This ignored the 9-11 possibility. What if the capitol had been hit and all the Senators dead? What if a nuke hit Washington and the entire federal govt. was dead?

    With the governors being able to appoint replacements immediately the Senators could convene, choose a Senate President pro tem, and that person would act as president.

    The rest of the Senate could approve much needed cabinet secretaries.

    I oppose this amendment. If it allowed 120-180 day appointments followed by an election, then that would be fine.

    January 25, 2009 05:13 pm at 5:13 pm |
  14. Bylone

    I this is a great idea! We need more people fighting on behalf of the people.

    January 25, 2009 05:13 pm at 5:13 pm |
  15. The Ghost of Ronnie

    But, who will pay for these elections..... Oh yeah, The Messiah will just rub his magic genie bottle and PUFF....more money will appear.

    January 25, 2009 05:13 pm at 5:13 pm |
  16. kay

    Works for me. I'd also like to see term limits and a requirement that excess campaign funds be returned to the Treasury. I'd like to see caps on funds used for campaigning. The most important revision that I would like to see is Elected Officials going on hiatus to campaign, and relinqushing their salaries while campaigning for office. We taxpayers really get "stiffed" and "double-dipped" by all these "Electeds working on our Dime". Am a yellow-dog Democrat, but Pelosi giving her hubs $ 10,000 in excess campaign funds for his business makes me gag. She's probably the tip of the iceberg. Phooey!

    January 25, 2009 05:13 pm at 5:13 pm |
  17. Richard Neffson

    Good idea to take the power to appoint U.S. Senators away from less than competent governors. While we are at it let's get rid of the Electoral College that was designed by our Founding Fathers because they did not trust the people to choose a president. Every president who lost the popular vote but won the presidency through either the Electoral College or a vote by the House of Representatives has been a failure. Here is the short list: John Quincy Adams, Rutherford B. Hayes, Benjamin Harrison, and the biggest failure of them all GEORGE BUSH (43).

    January 25, 2009 05:14 pm at 5:14 pm |
  18. JD

    Good for Feingold. I have been in favor of this for a long time.

    January 25, 2009 05:14 pm at 5:14 pm |
  19. curiousboutlife

    It is just the Democratic governors who turn the appts. into circuses.

    January 25, 2009 05:14 pm at 5:14 pm |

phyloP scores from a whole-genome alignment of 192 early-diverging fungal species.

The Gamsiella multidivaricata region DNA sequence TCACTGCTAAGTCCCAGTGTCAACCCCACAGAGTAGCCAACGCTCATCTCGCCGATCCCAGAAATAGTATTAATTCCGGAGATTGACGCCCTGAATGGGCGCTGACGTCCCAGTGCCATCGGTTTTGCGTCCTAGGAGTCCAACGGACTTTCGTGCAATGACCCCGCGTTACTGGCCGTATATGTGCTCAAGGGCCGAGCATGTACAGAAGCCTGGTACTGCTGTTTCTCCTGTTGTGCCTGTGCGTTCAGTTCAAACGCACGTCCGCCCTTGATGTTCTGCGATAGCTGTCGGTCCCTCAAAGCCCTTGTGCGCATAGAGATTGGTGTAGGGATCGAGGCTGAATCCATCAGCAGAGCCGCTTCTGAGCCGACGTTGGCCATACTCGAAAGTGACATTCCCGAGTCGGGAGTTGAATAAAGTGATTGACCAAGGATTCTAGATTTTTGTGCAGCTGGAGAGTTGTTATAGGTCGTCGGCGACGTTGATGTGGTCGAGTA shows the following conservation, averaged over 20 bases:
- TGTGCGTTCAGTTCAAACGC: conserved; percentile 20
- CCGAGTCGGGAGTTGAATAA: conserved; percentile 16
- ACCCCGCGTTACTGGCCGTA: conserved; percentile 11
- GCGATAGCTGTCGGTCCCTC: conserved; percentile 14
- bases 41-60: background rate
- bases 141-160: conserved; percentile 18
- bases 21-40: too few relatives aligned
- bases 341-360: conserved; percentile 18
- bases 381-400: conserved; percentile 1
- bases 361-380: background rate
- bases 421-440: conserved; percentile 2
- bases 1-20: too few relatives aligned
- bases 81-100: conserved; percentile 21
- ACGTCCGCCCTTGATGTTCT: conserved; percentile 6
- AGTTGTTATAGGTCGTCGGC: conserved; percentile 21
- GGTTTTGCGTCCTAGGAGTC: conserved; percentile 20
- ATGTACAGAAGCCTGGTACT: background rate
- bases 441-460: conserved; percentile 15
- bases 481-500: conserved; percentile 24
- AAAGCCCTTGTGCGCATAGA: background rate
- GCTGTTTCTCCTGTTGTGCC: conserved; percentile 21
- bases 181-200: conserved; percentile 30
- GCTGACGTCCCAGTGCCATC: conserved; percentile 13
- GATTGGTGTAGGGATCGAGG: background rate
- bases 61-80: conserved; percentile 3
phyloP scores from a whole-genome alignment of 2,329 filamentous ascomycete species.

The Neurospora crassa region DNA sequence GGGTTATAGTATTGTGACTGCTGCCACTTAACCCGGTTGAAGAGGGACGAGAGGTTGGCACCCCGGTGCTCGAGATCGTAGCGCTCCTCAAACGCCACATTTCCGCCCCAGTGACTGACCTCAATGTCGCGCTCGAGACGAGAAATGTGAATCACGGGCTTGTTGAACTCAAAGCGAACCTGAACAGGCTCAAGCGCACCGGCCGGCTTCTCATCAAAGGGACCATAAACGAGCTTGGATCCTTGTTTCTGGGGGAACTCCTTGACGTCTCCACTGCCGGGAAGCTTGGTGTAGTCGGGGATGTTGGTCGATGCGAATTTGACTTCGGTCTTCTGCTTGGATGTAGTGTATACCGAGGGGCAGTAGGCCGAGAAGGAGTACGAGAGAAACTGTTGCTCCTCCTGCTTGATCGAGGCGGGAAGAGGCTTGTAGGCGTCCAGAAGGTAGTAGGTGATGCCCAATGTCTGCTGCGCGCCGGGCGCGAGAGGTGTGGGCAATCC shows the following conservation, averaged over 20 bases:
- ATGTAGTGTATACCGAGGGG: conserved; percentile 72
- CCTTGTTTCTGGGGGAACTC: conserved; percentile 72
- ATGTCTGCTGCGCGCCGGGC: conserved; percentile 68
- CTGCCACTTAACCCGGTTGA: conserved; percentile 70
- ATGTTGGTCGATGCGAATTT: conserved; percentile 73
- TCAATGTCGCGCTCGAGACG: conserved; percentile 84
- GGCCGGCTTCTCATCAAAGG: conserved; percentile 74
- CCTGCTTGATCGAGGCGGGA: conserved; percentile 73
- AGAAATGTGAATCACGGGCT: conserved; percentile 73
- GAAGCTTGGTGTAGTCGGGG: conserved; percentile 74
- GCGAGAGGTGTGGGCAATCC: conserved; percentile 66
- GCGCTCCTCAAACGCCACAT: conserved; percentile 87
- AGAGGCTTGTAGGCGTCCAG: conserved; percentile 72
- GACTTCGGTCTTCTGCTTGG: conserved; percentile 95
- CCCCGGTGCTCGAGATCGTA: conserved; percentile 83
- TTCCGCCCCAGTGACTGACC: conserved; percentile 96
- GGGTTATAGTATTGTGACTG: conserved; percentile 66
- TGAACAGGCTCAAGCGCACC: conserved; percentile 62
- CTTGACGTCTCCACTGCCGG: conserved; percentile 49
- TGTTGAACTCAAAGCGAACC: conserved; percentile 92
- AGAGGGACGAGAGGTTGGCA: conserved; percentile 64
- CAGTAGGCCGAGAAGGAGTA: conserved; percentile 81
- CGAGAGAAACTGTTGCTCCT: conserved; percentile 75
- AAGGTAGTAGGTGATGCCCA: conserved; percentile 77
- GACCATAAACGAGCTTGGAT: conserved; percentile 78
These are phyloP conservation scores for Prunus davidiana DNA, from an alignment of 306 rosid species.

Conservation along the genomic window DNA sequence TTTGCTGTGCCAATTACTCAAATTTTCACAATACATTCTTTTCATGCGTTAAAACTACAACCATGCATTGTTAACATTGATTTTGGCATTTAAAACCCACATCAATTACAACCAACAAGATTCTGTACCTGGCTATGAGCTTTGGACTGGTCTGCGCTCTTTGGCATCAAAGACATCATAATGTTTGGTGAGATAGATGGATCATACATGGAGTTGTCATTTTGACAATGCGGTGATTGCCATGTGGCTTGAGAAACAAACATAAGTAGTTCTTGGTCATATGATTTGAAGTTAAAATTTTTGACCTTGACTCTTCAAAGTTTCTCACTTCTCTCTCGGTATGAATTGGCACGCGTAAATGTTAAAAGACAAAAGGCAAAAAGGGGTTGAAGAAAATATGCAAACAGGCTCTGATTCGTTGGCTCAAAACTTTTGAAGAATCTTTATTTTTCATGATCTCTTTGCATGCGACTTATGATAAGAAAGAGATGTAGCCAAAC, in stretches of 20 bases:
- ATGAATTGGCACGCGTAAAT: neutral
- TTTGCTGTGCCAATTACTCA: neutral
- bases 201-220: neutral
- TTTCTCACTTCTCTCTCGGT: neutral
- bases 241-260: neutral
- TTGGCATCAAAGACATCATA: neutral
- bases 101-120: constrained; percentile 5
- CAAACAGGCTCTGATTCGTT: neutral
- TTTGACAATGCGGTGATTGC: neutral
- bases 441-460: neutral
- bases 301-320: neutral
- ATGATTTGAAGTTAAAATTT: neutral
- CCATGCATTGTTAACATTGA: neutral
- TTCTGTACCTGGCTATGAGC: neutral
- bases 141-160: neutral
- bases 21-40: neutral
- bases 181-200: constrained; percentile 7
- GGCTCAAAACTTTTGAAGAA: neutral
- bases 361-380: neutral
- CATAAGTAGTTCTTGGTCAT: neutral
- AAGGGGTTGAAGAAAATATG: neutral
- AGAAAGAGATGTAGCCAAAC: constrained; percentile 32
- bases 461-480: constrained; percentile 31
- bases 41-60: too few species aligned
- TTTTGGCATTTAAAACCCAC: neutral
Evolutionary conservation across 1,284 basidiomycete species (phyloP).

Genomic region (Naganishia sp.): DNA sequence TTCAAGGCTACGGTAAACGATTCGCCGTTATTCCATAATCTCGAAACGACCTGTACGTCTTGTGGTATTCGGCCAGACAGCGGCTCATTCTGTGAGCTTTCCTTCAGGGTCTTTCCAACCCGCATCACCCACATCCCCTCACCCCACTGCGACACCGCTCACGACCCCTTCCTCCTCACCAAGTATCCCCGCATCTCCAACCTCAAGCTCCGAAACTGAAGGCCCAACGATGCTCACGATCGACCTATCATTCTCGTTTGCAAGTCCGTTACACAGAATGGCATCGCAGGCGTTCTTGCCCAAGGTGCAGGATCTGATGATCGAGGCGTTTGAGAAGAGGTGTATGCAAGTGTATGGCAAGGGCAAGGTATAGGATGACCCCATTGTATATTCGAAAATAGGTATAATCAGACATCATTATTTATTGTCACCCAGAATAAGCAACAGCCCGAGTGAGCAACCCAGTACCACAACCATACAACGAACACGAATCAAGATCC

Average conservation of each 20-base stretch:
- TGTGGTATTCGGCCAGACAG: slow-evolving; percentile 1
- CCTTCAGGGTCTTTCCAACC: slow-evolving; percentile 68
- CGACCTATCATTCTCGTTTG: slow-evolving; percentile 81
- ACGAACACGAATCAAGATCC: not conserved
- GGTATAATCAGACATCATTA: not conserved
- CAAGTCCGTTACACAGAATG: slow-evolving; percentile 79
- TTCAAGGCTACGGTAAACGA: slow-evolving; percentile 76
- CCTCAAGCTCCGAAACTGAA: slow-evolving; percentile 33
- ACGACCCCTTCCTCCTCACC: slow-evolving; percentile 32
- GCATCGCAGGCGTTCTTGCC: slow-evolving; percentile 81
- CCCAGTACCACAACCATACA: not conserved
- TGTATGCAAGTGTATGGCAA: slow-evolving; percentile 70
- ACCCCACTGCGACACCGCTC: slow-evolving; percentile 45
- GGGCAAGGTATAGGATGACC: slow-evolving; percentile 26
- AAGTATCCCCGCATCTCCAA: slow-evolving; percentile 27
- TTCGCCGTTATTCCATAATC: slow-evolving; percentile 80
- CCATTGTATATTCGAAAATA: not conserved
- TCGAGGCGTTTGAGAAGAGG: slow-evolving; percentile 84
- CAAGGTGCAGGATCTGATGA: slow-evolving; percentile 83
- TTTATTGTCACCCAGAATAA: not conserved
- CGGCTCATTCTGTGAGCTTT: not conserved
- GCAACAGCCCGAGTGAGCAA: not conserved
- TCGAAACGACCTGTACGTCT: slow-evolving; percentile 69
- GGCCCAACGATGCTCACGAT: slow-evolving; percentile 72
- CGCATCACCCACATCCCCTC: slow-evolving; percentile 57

20. Jim Nordblom

    A good idea, but, how do you expect to fund this? Yet another drain on the taxpayers?

    January 25, 2009 05:15 pm at 5:15 pm |
  21. Tom

    I never agree with Fiengold, but he is right about this issue! Go for it Senator, this Conservative agrees with you! maybe we can find common ground "Yes We Can!"

    January 25, 2009 05:16 pm at 5:16 pm |
  22. Susan, Albany, NY

    Feingold took word out of my mouth.

    In third-world countries such as India, there is a system for immediate election in case of an elected person forfeits or dies. Why can't we take it from them.

    End this stupidity.

    January 25, 2009 05:16 pm at 5:16 pm |
  23. Vin

    Actually, I agree with Sen. Feingold. If we are to have a government of, by, and for the people, then it bloody well needs to BE a government of, by, and for the people. While he's proposing to eliminate anachronisms, we also need to get rid of the Electoral College. There is no good reason for not electing our President by popular vote in the 21st century.

    January 25, 2009 05:16 pm at 5:16 pm |
  24. Tom, Bradenton,FL

    I agree, Caroline Kennedy was as unqualified as Gillibrand is. It is a political circus of favors and who knows who game. Why not holding special elections and allow the people to decide?

    January 25, 2009 05:16 pm at 5:16 pm |
  25. Bob the Observer

    I agree wholeheartedly with Allen. Most of our amendments (after the first 10) have been horrible distortions to the original intent of the Constitution, and the seventeenth is a prime example. The founding fathers never intended for the senate to be the House "Express." There was a reason the senators were chosen by state legislatures.

    We definitely don't need another amendment. We already have too many, and need to repeal about half of them. We could start by repealing the seventeenth.

    January 25, 2009 05:16 pm at 5:16 pm |